Target Heart Rate Zone and Chart

Reviewed on 11/12/2020

The target heart rate zone is a term used to define a heart rate at which cardio exercises are to be done.
The target heart rate zone is a term used to define a heart rate at which cardio exercises are to be done.

The target heart rate zone is a term used to define a heart rate at which cardio exercises are to be done. Exercising regularly at a target heart rate ensures that there is minimum undue stress on the heart and maximum benefit from the exercises. The American Heart Association recommends people to exercise in their target heart rate zones, which are calculated as a percentage (usually between 50 and 85%) of your maximum (safe) heart rate. Exercising below 50% may not help you meet the goals of fitness, and exercising beyond 85% may cause problems such as sore muscles or even a heart attack.

The maximum heart rate is based on age. To find your maximum heart rate, you need to subtract your age from 220. Therefore, if your age is 30 years, the maximum heart rate is 220 minus 30, which equals 190 beats per minute (bpm). At a 50% exertion level, your target would be 50% of your maximum heart rate, which equals 95 bpm. At an 85% level of exertion, your target would be 162 bpm. Therefore, the target heart rate that a 30-year-old would want to reach during exercise is 95-162 bpm.

Below is a chart showing age-based maximum heart rate and target heart rate zone:

 

Age

Target Heart Rate Zone

(bpm)

Maximum Heart Rate

(bpm)

 

20 years

 

100-170

 

200

 

30 years

 

95-162

 

190

 

35 years

 

93-157

 

185

 

40 years

 

90-153

 

180

 

45 years

 

88-149

 

175

 

50 years

 

85-145

 

170

 

55 years

 

83-140

 

165

 

60 years

 

80-136

 

160

 

65 years

 

78-132

 

155

 

70 years

 

75-128

 

150

You can measure your heart rate by keeping your index finger and middle finger on the outer side of your wrist as the wrist faces upward (side of the thumb). However, technology has made counting your heart rate much easier. There are treadmill machines that measure your heart rate while you run on it. There are fitness trackers that you can tie on your wrist to measure your heart rate while you do any kind of activity.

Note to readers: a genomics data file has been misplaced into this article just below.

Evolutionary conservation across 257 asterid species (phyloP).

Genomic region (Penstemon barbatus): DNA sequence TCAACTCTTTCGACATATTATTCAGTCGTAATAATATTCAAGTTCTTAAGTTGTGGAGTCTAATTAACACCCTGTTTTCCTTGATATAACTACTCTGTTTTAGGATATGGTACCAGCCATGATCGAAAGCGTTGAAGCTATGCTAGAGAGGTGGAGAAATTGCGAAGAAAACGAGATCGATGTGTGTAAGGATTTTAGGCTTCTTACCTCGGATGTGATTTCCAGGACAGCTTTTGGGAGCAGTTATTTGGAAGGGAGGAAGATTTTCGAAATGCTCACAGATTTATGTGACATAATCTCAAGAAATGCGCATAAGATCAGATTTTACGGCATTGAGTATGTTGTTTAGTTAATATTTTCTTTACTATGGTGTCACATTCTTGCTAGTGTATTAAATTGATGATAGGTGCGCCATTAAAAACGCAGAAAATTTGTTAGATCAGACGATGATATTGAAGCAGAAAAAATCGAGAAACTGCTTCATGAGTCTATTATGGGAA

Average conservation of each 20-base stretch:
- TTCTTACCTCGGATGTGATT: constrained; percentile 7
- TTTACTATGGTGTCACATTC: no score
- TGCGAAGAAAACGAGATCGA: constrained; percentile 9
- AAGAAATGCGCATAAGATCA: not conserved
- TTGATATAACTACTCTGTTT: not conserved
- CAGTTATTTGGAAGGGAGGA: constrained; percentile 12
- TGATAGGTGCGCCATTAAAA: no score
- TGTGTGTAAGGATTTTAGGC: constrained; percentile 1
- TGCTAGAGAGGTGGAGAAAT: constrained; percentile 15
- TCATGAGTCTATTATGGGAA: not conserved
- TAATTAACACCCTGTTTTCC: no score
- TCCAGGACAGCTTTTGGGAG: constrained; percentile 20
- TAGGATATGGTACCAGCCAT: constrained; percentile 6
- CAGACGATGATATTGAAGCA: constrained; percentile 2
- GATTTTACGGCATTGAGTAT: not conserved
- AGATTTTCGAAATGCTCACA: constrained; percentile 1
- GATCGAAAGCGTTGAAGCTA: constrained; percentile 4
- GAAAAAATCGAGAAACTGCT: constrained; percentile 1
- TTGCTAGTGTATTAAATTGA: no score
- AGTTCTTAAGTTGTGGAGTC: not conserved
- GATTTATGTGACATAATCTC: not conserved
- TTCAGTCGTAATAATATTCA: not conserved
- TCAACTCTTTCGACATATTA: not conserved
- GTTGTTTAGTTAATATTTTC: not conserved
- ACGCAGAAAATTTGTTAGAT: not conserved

Although the normal resting heart rate is between 60 and 100 bpm, research says that it is better to have one at the lower level of the range. Athletes are known to have resting heart rates between 40 and 50 bpm. The lower your heart rate, the more healthy your heart is. Exercising in your target heart rate zone can help you reach this heart-healthier rate in the long run.

What are the things to remember while reaching your target heart rate zone?

Things to remember:
  • Never skip warming up or cooling down during exercising. Skipping these can cause muscle injury and chronic pain.
  • Choose exercises that suit you. You can do muscle strength training and aerobic activities. Aim for at least twice a week strength training of all major muscles (such as triceps, biceps, and quadriceps). You can use free weights or do activities such as planks, squats, or lunges.
  • There are two kinds of aerobic activities. You can do any one of these or a combination of these.
    • Moderate aerobic activity: Get at least 150 minutes a week of moderate aerobic activity such as brisk walking or swimming.
    • Vigorous physical activity: Get at least 75 minutes a week of vigorous aerobic activity such as jogging or running.
  • Start with aiming for a lower range of your target heart rate zone (50%) and gradually build up till you can reach 85%.
  • Listen to your body. Stop if you feel uncomfortable even when you are exercising in your target heart rate zone. Devices that measure your heart rate can malfunction.
  • Some exercises may not be advised for people with back problems; talk to your fitness guide/doctor before you start.
  • If you feel chest pain or shortness of breath while doing exercises in your target heart rate zone, do not push yourself too hard. Talk to your doctor to check if you have any problems with your heart or to know how intensely you should exercise. 
  • Ask an exercise/fitness expert if high-intensity interval training (HIIT) is good for you. This kind of training involves each exercise (vigorous) of 15-60 seconds with short intervals of rest of about 10-30 seconds. In between, your trainer may include moderate exercises as well. This works very well if you have diabetes or are looking for weight loss.
  • Before you start a vigorous exercise program to reach your target heart rate zone, make sure you speak to your doctor if you
    • Have diabetes.
    • Have conditions (such as high cholesterol levels and a sedentary lifestyle) that can make you more likely to get heart disease.
    • Are a man over age 45 years.
    • Are a woman over age 55 years.
  • If you are above 50 years, it is very important to keep yourself hydrated by drinking lots of water while doing exercises in your target zone.

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References
Exercise intensity: How to measure it. Available at: https://www.mayoclinic.org/healthy-lifestyle/fitness/in-depth/exercise-intensity/art-20046887

Target Heart Rates Chart. Available at: https://www.heart.org/en/healthy-living/fitness/fitness-basics/target-heart-rates

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